Publication Type

Journal Article

Publication Date

9-1998

Abstract

This essay describes an instructional study in which students were trained in two key aspects of argumentation, namely, the structural and interpersonal components. The structural aspects were taught and measured in terms of Toulmin's (1958) framework of argument analysis (i.e., the quality of claims, grounds and warrants used). The interpersonal aspects in turn were measured in terms of the creation of a clear persona, audience adaptiveness (the appropriate use of rational and emotional appeals), and stance towards the unique discourse of argumentation. Students performed a pre-instruction writing task, underwent eight weeks of explicit instruction in argumentation, then performed the task again. Findings contrasting pre-and post-test results reveal statistically significant improvement in students' abilities to formulate claims, to offer specific and developed grounds, and to use more reliable warrants. Students also showed improvement in the interpersonal aspects of argument, building better writer credibility, developing fuller rational and emotional appeals, and conveying both sides of an argument in order to resolve the problem at hand.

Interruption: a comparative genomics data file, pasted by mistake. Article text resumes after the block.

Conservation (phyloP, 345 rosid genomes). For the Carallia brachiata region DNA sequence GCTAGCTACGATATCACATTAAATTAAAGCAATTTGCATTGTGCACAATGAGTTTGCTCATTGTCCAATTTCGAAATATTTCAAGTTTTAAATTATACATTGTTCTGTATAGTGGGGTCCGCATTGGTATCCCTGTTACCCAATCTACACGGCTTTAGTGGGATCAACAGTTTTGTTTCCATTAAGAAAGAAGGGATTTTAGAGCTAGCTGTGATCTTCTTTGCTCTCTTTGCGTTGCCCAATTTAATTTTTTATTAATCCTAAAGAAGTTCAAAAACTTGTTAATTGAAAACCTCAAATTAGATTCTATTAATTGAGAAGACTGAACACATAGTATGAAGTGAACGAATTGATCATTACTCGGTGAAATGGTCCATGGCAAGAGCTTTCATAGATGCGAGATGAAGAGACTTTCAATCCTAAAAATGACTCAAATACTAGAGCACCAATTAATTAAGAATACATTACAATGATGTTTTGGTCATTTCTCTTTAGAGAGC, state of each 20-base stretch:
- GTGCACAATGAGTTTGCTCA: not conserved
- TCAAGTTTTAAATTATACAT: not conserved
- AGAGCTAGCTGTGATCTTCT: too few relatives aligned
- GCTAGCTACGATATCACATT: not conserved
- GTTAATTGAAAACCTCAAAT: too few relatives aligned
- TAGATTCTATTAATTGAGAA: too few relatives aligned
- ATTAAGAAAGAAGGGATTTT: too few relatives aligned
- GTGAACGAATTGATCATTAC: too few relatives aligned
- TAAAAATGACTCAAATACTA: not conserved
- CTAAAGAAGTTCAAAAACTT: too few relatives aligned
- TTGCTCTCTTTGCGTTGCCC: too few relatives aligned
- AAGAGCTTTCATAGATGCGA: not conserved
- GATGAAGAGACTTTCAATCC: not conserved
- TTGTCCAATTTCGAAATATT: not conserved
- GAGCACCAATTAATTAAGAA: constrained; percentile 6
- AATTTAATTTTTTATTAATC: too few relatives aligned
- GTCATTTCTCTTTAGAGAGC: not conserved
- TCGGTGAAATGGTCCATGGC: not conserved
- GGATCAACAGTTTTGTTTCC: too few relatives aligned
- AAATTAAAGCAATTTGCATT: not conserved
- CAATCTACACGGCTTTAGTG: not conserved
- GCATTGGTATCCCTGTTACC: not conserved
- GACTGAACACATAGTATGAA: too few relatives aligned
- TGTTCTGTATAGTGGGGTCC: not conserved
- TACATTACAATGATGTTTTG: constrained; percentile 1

Discipline

Business

Research Areas

Organisational Behaviour and Human Resources

Publication

Journal of Second Language Writing

Volume

7

Issue

3

First Page

287

Last Page

306

ISSN

1060-3743

Identifier

10.1016/s1060-3743(98)90018-2

Publisher

Elsevier

Creative Commons License

Creative Commons Attribution-Noncommercial-No Derivative Works 4.0 License
This work is licensed under a Creative Commons Attribution-Noncommercial-No Derivative Works 4.0 License.

Included in

Business Commons

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